The Brown Design Studio, chock filled with industrial sounds and industrious ideas, brought Sam Title to laser printing. Sam, an engineering student, calls his work “an entirely digital medium, even though it’s very physical”. This duality creates an unapologetically witty product that combines science, art, and pop culture. The inspirations come instantly: funny things his friend says, upcoming birthdays, or current events. Sam eagerly showed me his portrait of Bernie Sanders, outlined with the quote, “Feel the Bern”. He explains the irony: “if you interact with the art, you’re literally feeling the burn”. Indeed, the burnt smoky smell emanating from the final product is one of Sam’s favorite aspects of the medium.
Sam’s first project in this medium was a portrait of Salvador Dali outlined with the quote, “I don’t do drugs, I am drugs”. This is the project that sparked the motifs evident in his work: hilarity, satire, and science. In addition to his many portraits, Sam creates mathematically and inspired pieces. The one that baffled me most was his laser-printed image of a fractal. He explained to me that a fractal is a never-ending pattern with infinite smaller replicas of itself inside its area. While this is near impossible to portray on a piece of wood, Sam showed me a computer diagram of this phenomenon, and was evidently enthusiastic about the concept. These ideas propel his artwork forward, resulting in a product that explores the novelty and constant evolution of the scientific world. Indeed, this can be connected to the pop culture icons that Sam prints who exhibit constantly evolving images of themselves, as well.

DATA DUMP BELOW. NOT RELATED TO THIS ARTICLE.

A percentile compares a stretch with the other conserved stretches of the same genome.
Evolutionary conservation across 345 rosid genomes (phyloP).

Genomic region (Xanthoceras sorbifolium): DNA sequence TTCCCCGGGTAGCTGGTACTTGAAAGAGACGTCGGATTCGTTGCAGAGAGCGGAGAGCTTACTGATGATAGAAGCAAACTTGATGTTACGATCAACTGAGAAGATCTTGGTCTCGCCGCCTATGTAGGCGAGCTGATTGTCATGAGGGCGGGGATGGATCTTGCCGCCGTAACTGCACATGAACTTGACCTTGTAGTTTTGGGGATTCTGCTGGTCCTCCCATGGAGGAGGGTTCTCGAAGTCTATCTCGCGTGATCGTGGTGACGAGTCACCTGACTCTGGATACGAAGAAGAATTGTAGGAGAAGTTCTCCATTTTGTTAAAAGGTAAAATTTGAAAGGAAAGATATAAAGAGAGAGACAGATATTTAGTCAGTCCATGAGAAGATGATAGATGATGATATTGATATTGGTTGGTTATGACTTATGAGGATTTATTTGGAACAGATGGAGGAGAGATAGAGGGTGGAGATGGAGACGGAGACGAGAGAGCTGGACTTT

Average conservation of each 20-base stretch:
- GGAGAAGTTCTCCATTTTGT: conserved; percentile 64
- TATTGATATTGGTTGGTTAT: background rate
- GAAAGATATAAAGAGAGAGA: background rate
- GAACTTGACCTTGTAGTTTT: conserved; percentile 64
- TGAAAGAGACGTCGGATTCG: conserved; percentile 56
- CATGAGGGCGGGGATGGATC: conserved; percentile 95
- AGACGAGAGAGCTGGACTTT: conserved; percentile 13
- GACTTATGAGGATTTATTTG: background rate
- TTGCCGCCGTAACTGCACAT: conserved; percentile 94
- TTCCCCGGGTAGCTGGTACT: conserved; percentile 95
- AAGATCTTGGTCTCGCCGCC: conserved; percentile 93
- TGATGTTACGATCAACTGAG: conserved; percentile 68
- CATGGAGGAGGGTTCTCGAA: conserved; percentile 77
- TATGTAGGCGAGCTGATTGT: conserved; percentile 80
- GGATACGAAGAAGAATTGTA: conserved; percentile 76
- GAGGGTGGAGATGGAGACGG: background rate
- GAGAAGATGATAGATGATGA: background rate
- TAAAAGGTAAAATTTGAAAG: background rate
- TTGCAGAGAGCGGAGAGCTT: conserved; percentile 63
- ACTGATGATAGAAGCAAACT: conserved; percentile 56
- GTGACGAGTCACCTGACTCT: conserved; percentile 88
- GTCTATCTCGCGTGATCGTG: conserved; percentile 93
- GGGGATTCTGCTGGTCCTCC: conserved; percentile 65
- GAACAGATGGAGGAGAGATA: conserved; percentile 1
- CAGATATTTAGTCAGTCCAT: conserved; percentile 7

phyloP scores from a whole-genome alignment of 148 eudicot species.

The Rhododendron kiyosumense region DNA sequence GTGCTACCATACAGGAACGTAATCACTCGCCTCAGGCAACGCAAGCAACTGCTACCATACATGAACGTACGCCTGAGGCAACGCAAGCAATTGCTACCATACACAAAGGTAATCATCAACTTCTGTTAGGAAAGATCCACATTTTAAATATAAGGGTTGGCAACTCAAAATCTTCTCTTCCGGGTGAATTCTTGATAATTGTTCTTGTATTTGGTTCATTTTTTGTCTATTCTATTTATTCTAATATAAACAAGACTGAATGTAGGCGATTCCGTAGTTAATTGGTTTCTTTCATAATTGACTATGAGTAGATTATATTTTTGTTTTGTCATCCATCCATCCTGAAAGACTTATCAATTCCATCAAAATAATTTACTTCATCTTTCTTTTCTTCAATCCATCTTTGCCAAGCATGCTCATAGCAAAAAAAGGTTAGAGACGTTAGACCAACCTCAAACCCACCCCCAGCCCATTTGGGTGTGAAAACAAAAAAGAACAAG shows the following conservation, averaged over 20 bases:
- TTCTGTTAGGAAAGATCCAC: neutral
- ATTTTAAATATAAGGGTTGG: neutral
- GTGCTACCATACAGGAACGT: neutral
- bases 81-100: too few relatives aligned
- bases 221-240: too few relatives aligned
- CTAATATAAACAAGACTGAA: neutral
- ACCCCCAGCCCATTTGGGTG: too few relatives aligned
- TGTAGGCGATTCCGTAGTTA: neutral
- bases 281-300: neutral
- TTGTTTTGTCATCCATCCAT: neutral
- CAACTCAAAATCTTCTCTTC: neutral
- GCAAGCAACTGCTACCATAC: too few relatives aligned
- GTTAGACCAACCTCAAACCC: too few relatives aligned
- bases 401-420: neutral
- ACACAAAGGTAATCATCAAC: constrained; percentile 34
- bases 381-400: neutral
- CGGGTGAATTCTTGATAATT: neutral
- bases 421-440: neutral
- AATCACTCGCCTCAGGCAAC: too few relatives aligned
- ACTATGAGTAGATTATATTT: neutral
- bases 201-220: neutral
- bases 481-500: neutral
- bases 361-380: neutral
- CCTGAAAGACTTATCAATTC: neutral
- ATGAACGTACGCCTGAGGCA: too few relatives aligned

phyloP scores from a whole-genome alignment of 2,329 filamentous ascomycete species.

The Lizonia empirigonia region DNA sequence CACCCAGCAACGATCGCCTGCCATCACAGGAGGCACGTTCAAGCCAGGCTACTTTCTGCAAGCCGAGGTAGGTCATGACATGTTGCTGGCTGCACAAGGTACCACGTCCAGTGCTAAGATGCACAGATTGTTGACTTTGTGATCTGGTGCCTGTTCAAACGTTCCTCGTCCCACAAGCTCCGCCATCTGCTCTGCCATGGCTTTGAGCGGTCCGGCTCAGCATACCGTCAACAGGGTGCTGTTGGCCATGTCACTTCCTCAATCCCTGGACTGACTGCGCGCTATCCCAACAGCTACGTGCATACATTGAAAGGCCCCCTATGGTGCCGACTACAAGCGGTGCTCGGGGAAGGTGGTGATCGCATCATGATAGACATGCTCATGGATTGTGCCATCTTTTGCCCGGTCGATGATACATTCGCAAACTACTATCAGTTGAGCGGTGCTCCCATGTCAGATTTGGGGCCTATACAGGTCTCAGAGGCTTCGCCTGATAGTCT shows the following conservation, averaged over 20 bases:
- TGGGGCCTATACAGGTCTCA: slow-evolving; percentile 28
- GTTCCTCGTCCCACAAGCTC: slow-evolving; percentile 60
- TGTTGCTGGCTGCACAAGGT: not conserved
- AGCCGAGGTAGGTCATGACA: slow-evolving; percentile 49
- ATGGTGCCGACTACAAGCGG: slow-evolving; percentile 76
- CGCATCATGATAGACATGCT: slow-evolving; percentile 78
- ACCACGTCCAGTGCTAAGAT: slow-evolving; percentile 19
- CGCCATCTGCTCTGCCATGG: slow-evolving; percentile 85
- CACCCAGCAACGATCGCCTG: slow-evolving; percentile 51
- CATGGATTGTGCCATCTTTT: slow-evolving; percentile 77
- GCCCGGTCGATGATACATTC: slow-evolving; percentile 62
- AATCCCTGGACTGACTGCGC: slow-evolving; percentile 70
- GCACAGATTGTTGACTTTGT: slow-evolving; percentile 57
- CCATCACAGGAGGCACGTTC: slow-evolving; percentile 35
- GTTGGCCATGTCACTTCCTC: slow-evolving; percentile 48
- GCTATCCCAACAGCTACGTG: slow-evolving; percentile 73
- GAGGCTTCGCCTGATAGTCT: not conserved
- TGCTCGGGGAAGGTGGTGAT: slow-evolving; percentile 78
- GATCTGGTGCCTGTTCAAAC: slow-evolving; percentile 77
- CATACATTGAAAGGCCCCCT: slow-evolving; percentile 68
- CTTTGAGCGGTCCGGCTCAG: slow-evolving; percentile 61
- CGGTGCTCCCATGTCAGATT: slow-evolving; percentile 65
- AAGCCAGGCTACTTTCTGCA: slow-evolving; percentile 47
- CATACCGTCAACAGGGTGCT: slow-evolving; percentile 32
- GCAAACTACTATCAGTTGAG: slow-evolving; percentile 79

The technological nature of Sam’s medium is in itself an expression of progression and growth. The studio in which he works is quite large and encompasses multiple areas of technological experimentation. A few yards away from the laser printing machine, Sam describes a space where drones are being 3D printed and test flown. In the space behind Sam’s students work with metal, the sounds of which are enough to pique one’s curiosity. This space is perfect for a budding engineer looking to build and create.
The efficacy of laser printing can get ideas down quickly and with pinpoint precision. In fact, during my time at the Brown Design Studio, Sam spontaneously laser-printed an image of the characters Rick and Morty, from their self-titled sci-fi cartoon. First, Sam starts with an image on Adobe Illustrator or Photoshop, which then translates to the laser printer. The laser runs side to side very rapidly, shooting a laser with a preset force onto certain parts of the wood to create the image. This process can work with other materials as well, acrylic being one that Sam would like to work with more in the future. When not at school, Sam is left without access to the laser printer. Yet, he still enjoys doodling, especially in a cartoon-like style.
Sam hopes that his work will appeal to those who want a good chuckle, but also to those who are more analytical in their art appreciation. Perhaps, he says, one could see his quote portraits as a testament to the ways in which our words define and create our image.